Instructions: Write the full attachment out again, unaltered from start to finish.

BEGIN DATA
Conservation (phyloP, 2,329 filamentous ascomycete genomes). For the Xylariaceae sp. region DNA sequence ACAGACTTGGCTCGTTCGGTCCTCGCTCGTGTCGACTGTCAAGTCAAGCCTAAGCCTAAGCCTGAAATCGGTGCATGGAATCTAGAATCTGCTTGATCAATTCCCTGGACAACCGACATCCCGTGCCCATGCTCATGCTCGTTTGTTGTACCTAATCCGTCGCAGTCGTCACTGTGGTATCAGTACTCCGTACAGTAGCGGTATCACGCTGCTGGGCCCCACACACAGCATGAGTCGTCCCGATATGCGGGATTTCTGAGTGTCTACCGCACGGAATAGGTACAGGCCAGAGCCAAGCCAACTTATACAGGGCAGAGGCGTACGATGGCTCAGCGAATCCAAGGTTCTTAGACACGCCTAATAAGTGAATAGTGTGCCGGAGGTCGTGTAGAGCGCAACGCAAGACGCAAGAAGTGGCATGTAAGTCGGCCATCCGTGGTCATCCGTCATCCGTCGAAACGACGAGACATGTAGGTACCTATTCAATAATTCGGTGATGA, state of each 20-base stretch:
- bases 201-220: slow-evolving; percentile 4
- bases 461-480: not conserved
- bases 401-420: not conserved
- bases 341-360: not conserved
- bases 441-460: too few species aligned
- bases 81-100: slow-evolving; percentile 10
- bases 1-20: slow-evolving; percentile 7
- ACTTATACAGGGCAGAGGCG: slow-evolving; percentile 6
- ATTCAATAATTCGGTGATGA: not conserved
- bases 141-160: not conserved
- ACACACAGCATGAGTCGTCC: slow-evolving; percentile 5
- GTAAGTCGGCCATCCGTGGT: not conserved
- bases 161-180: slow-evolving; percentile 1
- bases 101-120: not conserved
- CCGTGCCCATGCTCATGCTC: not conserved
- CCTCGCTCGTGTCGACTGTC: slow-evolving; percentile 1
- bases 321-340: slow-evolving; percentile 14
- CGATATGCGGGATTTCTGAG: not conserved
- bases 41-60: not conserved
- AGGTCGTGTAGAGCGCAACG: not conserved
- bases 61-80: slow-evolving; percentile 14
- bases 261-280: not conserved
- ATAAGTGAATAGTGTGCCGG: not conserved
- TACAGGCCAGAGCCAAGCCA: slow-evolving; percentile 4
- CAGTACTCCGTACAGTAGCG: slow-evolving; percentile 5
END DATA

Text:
Conservation (phyloP, 2,329 filamentous ascomycete genomes). For the Xylariaceae sp. region DNA sequence ACAGACTTGGCTCGTTCGGTCCTCGCTCGTGTCGACTGTCAAGTCAAGCCTAAGCCTAAGCCTGAAATCGGTGCATGGAATCTAGAATCTGCTTGATCAATTCCCTGGACAACCGACATCCCGTGCCCATGCTCATGCTCGTTTGTTGTACCTAATCCGTCGCAGTCGTCACTGTGGTATCAGTACTCCGTACAGTAGCGGTATCACGCTGCTGGGCCCCACACACAGCATGAGTCGTCCCGATATGCGGGATTTCTGAGTGTCTACCGCACGGAATAGGTACAGGCCAGAGCCAAGCCAACTTATACAGGGCAGAGGCGTACGATGGCTCAGCGAATCCAAGGTTCTTAGACACGCCTAATAAGTGAATAGTGTGCCGGAGGTCGTGTAGAGCGCAACGCAAGACGCAAGAAGTGGCATGTAAGTCGGCCATCCGTGGTCATCCGTCATCCGTCGAAACGACGAGACATGTAGGTACCTATTCAATAATTCGGTGATGA, state of each 20-base stretch:
- bases 201-220: slow-evolving; percentile 4
- bases 461-480: not conserved
- bases 401-420: not conserved
- bases 341-360: not conserved
- bases 441-460: too few species aligned
- bases 81-100: slow-evolving; percentile 10
- bases 1-20: slow-evolving; percentile 7
- ACTTATACAGGGCAGAGGCG: slow-evolving; percentile 6
- ATTCAATAATTCGGTGATGA: not conserved
- bases 141-160: not conserved
- ACACACAGCATGAGTCGTCC: slow-evolving; percentile 5
- GTAAGTCGGCCATCCGTGGT: not conserved
- bases 161-180: slow-evolving; percentile 1
- bases 101-120: not conserved
- CCGTGCCCATGCTCATGCTC: not conserved
- CCTCGCTCGTGTCGACTGTC: slow-evolving; percentile 1
- bases 321-340: slow-evolving; percentile 14
- CGATATGCGGGATTTCTGAG: not conserved
- bases 41-60: not conserved
- AGGTCGTGTAGAGCGCAACG: not conserved
- bases 61-80: slow-evolving; percentile 14
- bases 261-280: not conserved
- ATAAGTGAATAGTGTGCCGG: not conserved
- TACAGGCCAGAGCCAAGCCA: slow-evolving; percentile 4
- CAGTACTCCGTACAGTAGCG: slow-evolving; percentile 5